In recent years, we had seen several studies, one Japanese study in particular, which looked at the relationship between strong earthquakes and the activity of the Sun as it enters its minimum phase. This study concluded that it appeared that the number of strong earthquakes globally increased during solar minima.
An additional more recent and specific study also piqued our interest--a paper published in 2015 in the Journal “Concepts in Global Tectonics” by John Casey and Dong Choi -- which looked specifically at earthquakes in the New Madrid Seismic Zone in the United States, and deep solar minima. This region, located in the interior of the United States, stretches southwest from New Madrid, Missouri and encompasses parts of the states of Illinois, Indiana, Missouri, Arkansas, Kentucky, Tennessee, and Mississippi. Quakes in continental interiors typically have high fatality rates.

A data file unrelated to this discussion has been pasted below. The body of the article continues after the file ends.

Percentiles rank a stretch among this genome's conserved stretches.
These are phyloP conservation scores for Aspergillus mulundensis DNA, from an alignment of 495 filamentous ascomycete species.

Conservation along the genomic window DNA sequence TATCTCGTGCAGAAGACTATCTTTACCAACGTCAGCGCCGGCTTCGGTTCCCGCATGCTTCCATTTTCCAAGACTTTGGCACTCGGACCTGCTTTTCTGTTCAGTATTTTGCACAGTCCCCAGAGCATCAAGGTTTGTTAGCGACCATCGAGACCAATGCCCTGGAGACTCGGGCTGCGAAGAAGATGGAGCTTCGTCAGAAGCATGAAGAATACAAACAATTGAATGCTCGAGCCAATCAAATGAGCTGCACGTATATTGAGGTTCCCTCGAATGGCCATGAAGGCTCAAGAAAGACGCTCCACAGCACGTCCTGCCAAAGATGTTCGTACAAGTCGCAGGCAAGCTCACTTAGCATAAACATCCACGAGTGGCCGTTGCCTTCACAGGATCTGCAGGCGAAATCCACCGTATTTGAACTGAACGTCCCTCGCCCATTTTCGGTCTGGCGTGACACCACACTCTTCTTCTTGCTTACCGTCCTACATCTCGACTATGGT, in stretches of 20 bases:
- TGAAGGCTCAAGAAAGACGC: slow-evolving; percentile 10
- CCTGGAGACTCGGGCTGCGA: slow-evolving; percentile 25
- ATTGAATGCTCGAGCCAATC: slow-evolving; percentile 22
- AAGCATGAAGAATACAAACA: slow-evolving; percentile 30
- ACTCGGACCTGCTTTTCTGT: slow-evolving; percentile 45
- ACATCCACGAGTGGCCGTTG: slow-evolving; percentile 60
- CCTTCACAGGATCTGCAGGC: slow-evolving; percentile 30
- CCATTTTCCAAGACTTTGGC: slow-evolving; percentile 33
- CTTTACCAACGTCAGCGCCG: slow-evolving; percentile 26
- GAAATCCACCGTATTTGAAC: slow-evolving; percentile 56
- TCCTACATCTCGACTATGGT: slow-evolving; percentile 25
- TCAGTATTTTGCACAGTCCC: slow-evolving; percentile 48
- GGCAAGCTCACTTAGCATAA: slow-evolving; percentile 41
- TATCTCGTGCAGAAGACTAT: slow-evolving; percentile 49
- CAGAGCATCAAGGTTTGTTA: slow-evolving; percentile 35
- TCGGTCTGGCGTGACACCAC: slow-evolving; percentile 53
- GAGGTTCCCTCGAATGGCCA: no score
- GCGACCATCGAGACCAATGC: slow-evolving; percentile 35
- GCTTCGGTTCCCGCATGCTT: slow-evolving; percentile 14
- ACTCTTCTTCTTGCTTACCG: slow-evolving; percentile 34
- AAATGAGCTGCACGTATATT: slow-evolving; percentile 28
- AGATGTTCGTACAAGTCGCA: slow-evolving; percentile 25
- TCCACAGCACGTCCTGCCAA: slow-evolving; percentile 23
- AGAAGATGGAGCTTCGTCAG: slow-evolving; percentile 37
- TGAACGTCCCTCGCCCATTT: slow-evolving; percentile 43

This region had 4 major 8.0+ magnitude earthquakes from December 1811-February 1812, during the Dalton Minimum (which included the “Year Without a Summer” of 1816), as well as during other periods of intense seismic activity during solar grand minima.
According to Casey and Choi, the past four strong periods of earthquake activity in this zone have all occurred during periods of very low solar activity-- during the Sporer (1450), Maunder (1699), Dalton (1811-12), and Centennial (1895) Grand Minima.
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